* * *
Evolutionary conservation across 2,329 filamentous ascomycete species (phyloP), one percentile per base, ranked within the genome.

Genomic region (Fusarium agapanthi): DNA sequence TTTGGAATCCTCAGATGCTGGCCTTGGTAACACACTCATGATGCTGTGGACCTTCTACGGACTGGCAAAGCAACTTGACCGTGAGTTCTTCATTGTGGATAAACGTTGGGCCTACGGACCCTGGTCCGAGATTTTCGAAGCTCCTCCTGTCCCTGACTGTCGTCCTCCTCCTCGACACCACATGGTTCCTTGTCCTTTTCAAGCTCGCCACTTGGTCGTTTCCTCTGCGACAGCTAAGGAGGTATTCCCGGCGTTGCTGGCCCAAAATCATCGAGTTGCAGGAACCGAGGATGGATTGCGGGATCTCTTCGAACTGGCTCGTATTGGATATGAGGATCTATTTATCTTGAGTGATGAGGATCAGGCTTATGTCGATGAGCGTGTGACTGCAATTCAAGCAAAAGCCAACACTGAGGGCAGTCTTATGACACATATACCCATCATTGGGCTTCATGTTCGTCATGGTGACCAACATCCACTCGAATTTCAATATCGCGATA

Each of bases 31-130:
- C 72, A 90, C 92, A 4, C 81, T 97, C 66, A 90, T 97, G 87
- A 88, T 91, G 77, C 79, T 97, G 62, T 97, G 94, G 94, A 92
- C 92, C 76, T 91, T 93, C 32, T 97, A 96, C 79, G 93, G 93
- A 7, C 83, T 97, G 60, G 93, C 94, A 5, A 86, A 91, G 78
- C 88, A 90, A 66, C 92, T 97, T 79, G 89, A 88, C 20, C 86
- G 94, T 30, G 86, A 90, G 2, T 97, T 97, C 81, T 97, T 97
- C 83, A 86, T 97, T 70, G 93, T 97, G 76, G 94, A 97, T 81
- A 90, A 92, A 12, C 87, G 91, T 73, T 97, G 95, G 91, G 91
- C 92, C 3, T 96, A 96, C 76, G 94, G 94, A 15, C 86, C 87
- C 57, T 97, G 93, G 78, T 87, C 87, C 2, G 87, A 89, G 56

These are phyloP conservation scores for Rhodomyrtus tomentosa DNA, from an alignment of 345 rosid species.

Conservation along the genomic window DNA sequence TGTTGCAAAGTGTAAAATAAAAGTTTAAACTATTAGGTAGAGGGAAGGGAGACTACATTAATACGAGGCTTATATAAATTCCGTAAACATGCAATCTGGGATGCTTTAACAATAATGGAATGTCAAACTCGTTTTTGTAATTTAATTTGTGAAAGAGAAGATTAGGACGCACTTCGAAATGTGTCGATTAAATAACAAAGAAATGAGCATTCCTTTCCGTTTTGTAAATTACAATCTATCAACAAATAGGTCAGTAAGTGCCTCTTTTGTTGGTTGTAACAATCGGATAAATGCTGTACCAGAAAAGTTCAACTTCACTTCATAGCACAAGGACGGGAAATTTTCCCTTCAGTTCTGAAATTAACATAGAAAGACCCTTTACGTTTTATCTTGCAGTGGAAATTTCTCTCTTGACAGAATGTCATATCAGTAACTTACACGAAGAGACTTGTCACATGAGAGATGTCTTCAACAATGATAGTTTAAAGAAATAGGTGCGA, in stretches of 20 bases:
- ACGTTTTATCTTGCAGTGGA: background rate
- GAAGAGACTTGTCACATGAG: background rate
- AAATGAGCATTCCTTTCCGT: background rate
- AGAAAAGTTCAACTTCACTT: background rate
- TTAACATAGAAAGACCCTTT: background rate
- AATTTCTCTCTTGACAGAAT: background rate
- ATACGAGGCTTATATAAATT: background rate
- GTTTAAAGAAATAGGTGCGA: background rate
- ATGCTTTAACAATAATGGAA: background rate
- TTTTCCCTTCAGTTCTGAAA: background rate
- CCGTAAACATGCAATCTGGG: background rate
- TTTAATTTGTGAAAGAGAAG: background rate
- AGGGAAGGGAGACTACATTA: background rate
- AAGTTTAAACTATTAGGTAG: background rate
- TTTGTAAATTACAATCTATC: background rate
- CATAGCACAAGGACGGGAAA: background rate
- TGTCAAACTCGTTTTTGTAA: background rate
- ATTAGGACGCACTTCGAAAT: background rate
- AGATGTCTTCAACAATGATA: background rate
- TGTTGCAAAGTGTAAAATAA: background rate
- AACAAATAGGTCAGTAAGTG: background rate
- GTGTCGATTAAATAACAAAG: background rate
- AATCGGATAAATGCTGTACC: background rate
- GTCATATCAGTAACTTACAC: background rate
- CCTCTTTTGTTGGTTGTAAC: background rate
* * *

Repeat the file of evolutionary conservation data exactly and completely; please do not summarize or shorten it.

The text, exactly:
Evolutionary conservation across 2,329 filamentous ascomycete species (phyloP), one percentile per base, ranked within the genome.

Genomic region (Fusarium agapanthi): DNA sequence TTTGGAATCCTCAGATGCTGGCCTTGGTAACACACTCATGATGCTGTGGACCTTCTACGGACTGGCAAAGCAACTTGACCGTGAGTTCTTCATTGTGGATAAACGTTGGGCCTACGGACCCTGGTCCGAGATTTTCGAAGCTCCTCCTGTCCCTGACTGTCGTCCTCCTCCTCGACACCACATGGTTCCTTGTCCTTTTCAAGCTCGCCACTTGGTCGTTTCCTCTGCGACAGCTAAGGAGGTATTCCCGGCGTTGCTGGCCCAAAATCATCGAGTTGCAGGAACCGAGGATGGATTGCGGGATCTCTTCGAACTGGCTCGTATTGGATATGAGGATCTATTTATCTTGAGTGATGAGGATCAGGCTTATGTCGATGAGCGTGTGACTGCAATTCAAGCAAAAGCCAACACTGAGGGCAGTCTTATGACACATATACCCATCATTGGGCTTCATGTTCGTCATGGTGACCAACATCCACTCGAATTTCAATATCGCGATA

Each of bases 31-130:
- C 72, A 90, C 92, A 4, C 81, T 97, C 66, A 90, T 97, G 87
- A 88, T 91, G 77, C 79, T 97, G 62, T 97, G 94, G 94, A 92
- C 92, C 76, T 91, T 93, C 32, T 97, A 96, C 79, G 93, G 93
- A 7, C 83, T 97, G 60, G 93, C 94, A 5, A 86, A 91, G 78
- C 88, A 90, A 66, C 92, T 97, T 79, G 89, A 88, C 20, C 86
- G 94, T 30, G 86, A 90, G 2, T 97, T 97, C 81, T 97, T 97
- C 83, A 86, T 97, T 70, G 93, T 97, G 76, G 94, A 97, T 81
- A 90, A 92, A 12, C 87, G 91, T 73, T 97, G 95, G 91, G 91
- C 92, C 3, T 96, A 96, C 76, G 94, G 94, A 15, C 86, C 87
- C 57, T 97, G 93, G 78, T 87, C 87, C 2, G 87, A 89, G 56

These are phyloP conservation scores for Rhodomyrtus tomentosa DNA, from an alignment of 345 rosid species.

Conservation along the genomic window DNA sequence TGTTGCAAAGTGTAAAATAAAAGTTTAAACTATTAGGTAGAGGGAAGGGAGACTACATTAATACGAGGCTTATATAAATTCCGTAAACATGCAATCTGGGATGCTTTAACAATAATGGAATGTCAAACTCGTTTTTGTAATTTAATTTGTGAAAGAGAAGATTAGGACGCACTTCGAAATGTGTCGATTAAATAACAAAGAAATGAGCATTCCTTTCCGTTTTGTAAATTACAATCTATCAACAAATAGGTCAGTAAGTGCCTCTTTTGTTGGTTGTAACAATCGGATAAATGCTGTACCAGAAAAGTTCAACTTCACTTCATAGCACAAGGACGGGAAATTTTCCCTTCAGTTCTGAAATTAACATAGAAAGACCCTTTACGTTTTATCTTGCAGTGGAAATTTCTCTCTTGACAGAATGTCATATCAGTAACTTACACGAAGAGACTTGTCACATGAGAGATGTCTTCAACAATGATAGTTTAAAGAAATAGGTGCGA, in stretches of 20 bases:
- ACGTTTTATCTTGCAGTGGA: background rate
- GAAGAGACTTGTCACATGAG: background rate
- AAATGAGCATTCCTTTCCGT: background rate
- AGAAAAGTTCAACTTCACTT: background rate
- TTAACATAGAAAGACCCTTT: background rate
- AATTTCTCTCTTGACAGAAT: background rate
- ATACGAGGCTTATATAAATT: background rate
- GTTTAAAGAAATAGGTGCGA: background rate
- ATGCTTTAACAATAATGGAA: background rate
- TTTTCCCTTCAGTTCTGAAA: background rate
- CCGTAAACATGCAATCTGGG: background rate
- TTTAATTTGTGAAAGAGAAG: background rate
- AGGGAAGGGAGACTACATTA: background rate
- AAGTTTAAACTATTAGGTAG: background rate
- TTTGTAAATTACAATCTATC: background rate
- CATAGCACAAGGACGGGAAA: background rate
- TGTCAAACTCGTTTTTGTAA: background rate
- ATTAGGACGCACTTCGAAAT: background rate
- AGATGTCTTCAACAATGATA: background rate
- TGTTGCAAAGTGTAAAATAA: background rate
- AACAAATAGGTCAGTAAGTG: background rate
- GTGTCGATTAAATAACAAAG: background rate
- AATCGGATAAATGCTGTACC: background rate
- GTCATATCAGTAACTTACAC: background rate
- CCTCTTTTGTTGGTTGTAAC: background rate